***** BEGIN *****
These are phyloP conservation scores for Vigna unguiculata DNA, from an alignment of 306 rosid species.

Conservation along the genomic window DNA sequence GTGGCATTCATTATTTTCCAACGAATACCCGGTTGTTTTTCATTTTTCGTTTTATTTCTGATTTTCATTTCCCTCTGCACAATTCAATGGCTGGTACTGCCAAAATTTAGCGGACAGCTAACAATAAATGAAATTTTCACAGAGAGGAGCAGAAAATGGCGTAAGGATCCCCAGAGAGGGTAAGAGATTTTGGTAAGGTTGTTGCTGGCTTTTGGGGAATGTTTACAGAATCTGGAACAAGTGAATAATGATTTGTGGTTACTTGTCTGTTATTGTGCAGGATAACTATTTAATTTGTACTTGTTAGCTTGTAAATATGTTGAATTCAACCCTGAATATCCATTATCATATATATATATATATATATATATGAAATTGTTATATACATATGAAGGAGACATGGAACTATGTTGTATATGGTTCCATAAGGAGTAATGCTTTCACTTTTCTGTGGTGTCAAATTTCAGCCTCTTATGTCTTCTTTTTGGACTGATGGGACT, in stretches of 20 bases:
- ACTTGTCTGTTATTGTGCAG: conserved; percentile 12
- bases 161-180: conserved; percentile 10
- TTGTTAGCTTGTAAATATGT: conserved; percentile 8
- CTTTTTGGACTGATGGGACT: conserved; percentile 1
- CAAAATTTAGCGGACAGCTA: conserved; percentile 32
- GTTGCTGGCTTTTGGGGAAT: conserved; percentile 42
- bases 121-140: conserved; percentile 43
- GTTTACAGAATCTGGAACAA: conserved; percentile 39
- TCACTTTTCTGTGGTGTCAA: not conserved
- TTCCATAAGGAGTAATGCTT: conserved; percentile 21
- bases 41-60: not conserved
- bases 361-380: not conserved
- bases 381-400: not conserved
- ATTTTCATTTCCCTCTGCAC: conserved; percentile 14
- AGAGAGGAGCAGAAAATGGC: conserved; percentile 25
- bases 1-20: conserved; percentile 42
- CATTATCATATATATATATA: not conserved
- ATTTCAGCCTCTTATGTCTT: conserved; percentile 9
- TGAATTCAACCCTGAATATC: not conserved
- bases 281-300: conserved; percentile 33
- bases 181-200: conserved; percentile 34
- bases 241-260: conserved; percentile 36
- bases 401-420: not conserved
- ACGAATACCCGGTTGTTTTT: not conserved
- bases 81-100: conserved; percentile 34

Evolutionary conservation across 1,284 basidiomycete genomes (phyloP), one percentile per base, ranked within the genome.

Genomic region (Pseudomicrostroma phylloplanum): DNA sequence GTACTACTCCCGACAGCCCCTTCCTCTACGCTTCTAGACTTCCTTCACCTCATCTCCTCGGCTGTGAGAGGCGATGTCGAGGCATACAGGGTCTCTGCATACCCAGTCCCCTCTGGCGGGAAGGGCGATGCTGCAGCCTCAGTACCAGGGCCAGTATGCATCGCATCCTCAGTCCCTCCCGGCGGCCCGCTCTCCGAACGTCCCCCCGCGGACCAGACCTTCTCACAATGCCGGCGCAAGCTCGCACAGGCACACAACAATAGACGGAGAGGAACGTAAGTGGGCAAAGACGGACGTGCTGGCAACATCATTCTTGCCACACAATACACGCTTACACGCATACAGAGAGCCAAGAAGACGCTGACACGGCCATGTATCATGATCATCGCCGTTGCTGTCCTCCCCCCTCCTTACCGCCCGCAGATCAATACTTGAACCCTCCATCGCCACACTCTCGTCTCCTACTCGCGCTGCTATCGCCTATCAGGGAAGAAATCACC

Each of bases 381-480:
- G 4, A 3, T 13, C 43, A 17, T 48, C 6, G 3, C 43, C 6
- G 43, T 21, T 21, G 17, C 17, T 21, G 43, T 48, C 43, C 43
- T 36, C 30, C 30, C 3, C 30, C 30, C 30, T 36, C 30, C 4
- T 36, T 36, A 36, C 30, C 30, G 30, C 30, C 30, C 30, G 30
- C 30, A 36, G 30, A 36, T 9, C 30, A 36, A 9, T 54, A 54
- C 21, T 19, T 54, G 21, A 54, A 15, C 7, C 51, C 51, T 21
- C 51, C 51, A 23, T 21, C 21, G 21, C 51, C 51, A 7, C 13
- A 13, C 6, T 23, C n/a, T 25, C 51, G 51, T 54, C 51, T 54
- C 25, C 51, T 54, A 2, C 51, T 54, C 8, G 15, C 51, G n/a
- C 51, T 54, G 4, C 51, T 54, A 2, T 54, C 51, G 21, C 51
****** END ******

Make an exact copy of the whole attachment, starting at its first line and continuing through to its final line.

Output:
These are phyloP conservation scores for Vigna unguiculata DNA, from an alignment of 306 rosid species.

Conservation along the genomic window DNA sequence GTGGCATTCATTATTTTCCAACGAATACCCGGTTGTTTTTCATTTTTCGTTTTATTTCTGATTTTCATTTCCCTCTGCACAATTCAATGGCTGGTACTGCCAAAATTTAGCGGACAGCTAACAATAAATGAAATTTTCACAGAGAGGAGCAGAAAATGGCGTAAGGATCCCCAGAGAGGGTAAGAGATTTTGGTAAGGTTGTTGCTGGCTTTTGGGGAATGTTTACAGAATCTGGAACAAGTGAATAATGATTTGTGGTTACTTGTCTGTTATTGTGCAGGATAACTATTTAATTTGTACTTGTTAGCTTGTAAATATGTTGAATTCAACCCTGAATATCCATTATCATATATATATATATATATATATATGAAATTGTTATATACATATGAAGGAGACATGGAACTATGTTGTATATGGTTCCATAAGGAGTAATGCTTTCACTTTTCTGTGGTGTCAAATTTCAGCCTCTTATGTCTTCTTTTTGGACTGATGGGACT, in stretches of 20 bases:
- ACTTGTCTGTTATTGTGCAG: conserved; percentile 12
- bases 161-180: conserved; percentile 10
- TTGTTAGCTTGTAAATATGT: conserved; percentile 8
- CTTTTTGGACTGATGGGACT: conserved; percentile 1
- CAAAATTTAGCGGACAGCTA: conserved; percentile 32
- GTTGCTGGCTTTTGGGGAAT: conserved; percentile 42
- bases 121-140: conserved; percentile 43
- GTTTACAGAATCTGGAACAA: conserved; percentile 39
- TCACTTTTCTGTGGTGTCAA: not conserved
- TTCCATAAGGAGTAATGCTT: conserved; percentile 21
- bases 41-60: not conserved
- bases 361-380: not conserved
- bases 381-400: not conserved
- ATTTTCATTTCCCTCTGCAC: conserved; percentile 14
- AGAGAGGAGCAGAAAATGGC: conserved; percentile 25
- bases 1-20: conserved; percentile 42
- CATTATCATATATATATATA: not conserved
- ATTTCAGCCTCTTATGTCTT: conserved; percentile 9
- TGAATTCAACCCTGAATATC: not conserved
- bases 281-300: conserved; percentile 33
- bases 181-200: conserved; percentile 34
- bases 241-260: conserved; percentile 36
- bases 401-420: not conserved
- ACGAATACCCGGTTGTTTTT: not conserved
- bases 81-100: conserved; percentile 34

Evolutionary conservation across 1,284 basidiomycete genomes (phyloP), one percentile per base, ranked within the genome.

Genomic region (Pseudomicrostroma phylloplanum): DNA sequence GTACTACTCCCGACAGCCCCTTCCTCTACGCTTCTAGACTTCCTTCACCTCATCTCCTCGGCTGTGAGAGGCGATGTCGAGGCATACAGGGTCTCTGCATACCCAGTCCCCTCTGGCGGGAAGGGCGATGCTGCAGCCTCAGTACCAGGGCCAGTATGCATCGCATCCTCAGTCCCTCCCGGCGGCCCGCTCTCCGAACGTCCCCCCGCGGACCAGACCTTCTCACAATGCCGGCGCAAGCTCGCACAGGCACACAACAATAGACGGAGAGGAACGTAAGTGGGCAAAGACGGACGTGCTGGCAACATCATTCTTGCCACACAATACACGCTTACACGCATACAGAGAGCCAAGAAGACGCTGACACGGCCATGTATCATGATCATCGCCGTTGCTGTCCTCCCCCCTCCTTACCGCCCGCAGATCAATACTTGAACCCTCCATCGCCACACTCTCGTCTCCTACTCGCGCTGCTATCGCCTATCAGGGAAGAAATCACC

Each of bases 381-480:
- G 4, A 3, T 13, C 43, A 17, T 48, C 6, G 3, C 43, C 6
- G 43, T 21, T 21, G 17, C 17, T 21, G 43, T 48, C 43, C 43
- T 36, C 30, C 30, C 3, C 30, C 30, C 30, T 36, C 30, C 4
- T 36, T 36, A 36, C 30, C 30, G 30, C 30, C 30, C 30, G 30
- C 30, A 36, G 30, A 36, T 9, C 30, A 36, A 9, T 54, A 54
- C 21, T 19, T 54, G 21, A 54, A 15, C 7, C 51, C 51, T 21
- C 51, C 51, A 23, T 21, C 21, G 21, C 51, C 51, A 7, C 13
- A 13, C 6, T 23, C n/a, T 25, C 51, G 51, T 54, C 51, T 54
- C 25, C 51, T 54, A 2, C 51, T 54, C 8, G 15, C 51, G n/a
- C 51, T 54, G 4, C 51, T 54, A 2, T 54, C 51, G 21, C 51